The parliament also adopted a landmark law providing a legal framework to the process aiming for a settlement of the Kurdish issue. The law strengthens the basis for the settlement process and makes a positive contribution to stability and protection of human rights in Turkey.
However, specific developments in the area of the judiciary and freedom of expression were a matter of concern. Amendments – later reversed - to the Law on High Council of Judges and Prosecutors and subsequent dismissal of staff, as well as numerous reassignments of judges and prosecutors raised serious concerns over the independence, efficiency and impartiality of the judiciary, respect for the rule of law and the separation of powers.
Legislation limiting freedom of expression, including the Law on Internet, was adopted and the effective exercise of this freedom was restricted in practice, exemplified by blanket bans on YouTube and Twitter. These were later overturned by the Constitutional Court.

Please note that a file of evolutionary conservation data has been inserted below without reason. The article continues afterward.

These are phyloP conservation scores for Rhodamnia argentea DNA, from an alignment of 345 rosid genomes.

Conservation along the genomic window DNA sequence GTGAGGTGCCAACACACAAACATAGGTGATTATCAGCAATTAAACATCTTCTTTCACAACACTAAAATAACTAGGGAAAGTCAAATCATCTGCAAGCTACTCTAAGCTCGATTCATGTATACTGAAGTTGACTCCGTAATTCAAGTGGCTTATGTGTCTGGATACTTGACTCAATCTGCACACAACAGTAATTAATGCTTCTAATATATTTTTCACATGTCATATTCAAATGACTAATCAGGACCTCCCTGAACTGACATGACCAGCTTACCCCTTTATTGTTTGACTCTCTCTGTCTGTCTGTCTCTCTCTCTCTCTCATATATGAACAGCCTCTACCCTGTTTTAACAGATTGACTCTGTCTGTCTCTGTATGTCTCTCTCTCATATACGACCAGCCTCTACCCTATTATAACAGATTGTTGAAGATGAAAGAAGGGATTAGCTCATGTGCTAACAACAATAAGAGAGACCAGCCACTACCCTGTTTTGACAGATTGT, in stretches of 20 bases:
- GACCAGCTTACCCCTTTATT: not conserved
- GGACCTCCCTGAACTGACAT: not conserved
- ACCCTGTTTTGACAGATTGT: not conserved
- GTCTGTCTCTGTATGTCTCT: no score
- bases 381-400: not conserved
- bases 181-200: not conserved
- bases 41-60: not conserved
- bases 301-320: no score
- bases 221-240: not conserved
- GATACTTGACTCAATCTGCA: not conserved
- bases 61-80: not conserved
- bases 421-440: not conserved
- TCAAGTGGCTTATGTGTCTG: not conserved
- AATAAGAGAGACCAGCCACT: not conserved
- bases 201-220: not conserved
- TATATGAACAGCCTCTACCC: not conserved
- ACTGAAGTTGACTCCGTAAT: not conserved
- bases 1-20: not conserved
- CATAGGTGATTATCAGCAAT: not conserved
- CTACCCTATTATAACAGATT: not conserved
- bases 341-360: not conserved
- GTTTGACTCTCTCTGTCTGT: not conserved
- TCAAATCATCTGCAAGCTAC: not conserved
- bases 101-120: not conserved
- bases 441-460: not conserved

The political climate was marked by polarisation. Several pieces of legislation proposed by the ruling majority, including on fundamental issues for the Turkish democracy, were adopted without proper parliamentary debate or adequate consultation of stakeholders and civil society.
These issues underline the importance for the EU to enhance its engagement with Turkey on rule of law issues. It is in the interest of both Turkey and the EU that the opening benchmarks for chapters 23 – Judiciary ad Fundamental Rights, and 24- Justice, Freedom and Security, are agreed upon and communicated to Turkey as soon as possible, with a view to enabling the opening of negotiations under these two chapters.
With regard to regional issues and international obligations, Turkey supported the resumption of the fully-fledged settlement talks between the leaders of both communities in Cyprus under the good offices of the UN Secretary-General. Turkey is expected to follow up this support with constructive statements and concrete action. In addition, Turkey has still not complied with its obligation of full non-discriminatory implementation of the Additional Protocol to the Association Agreement.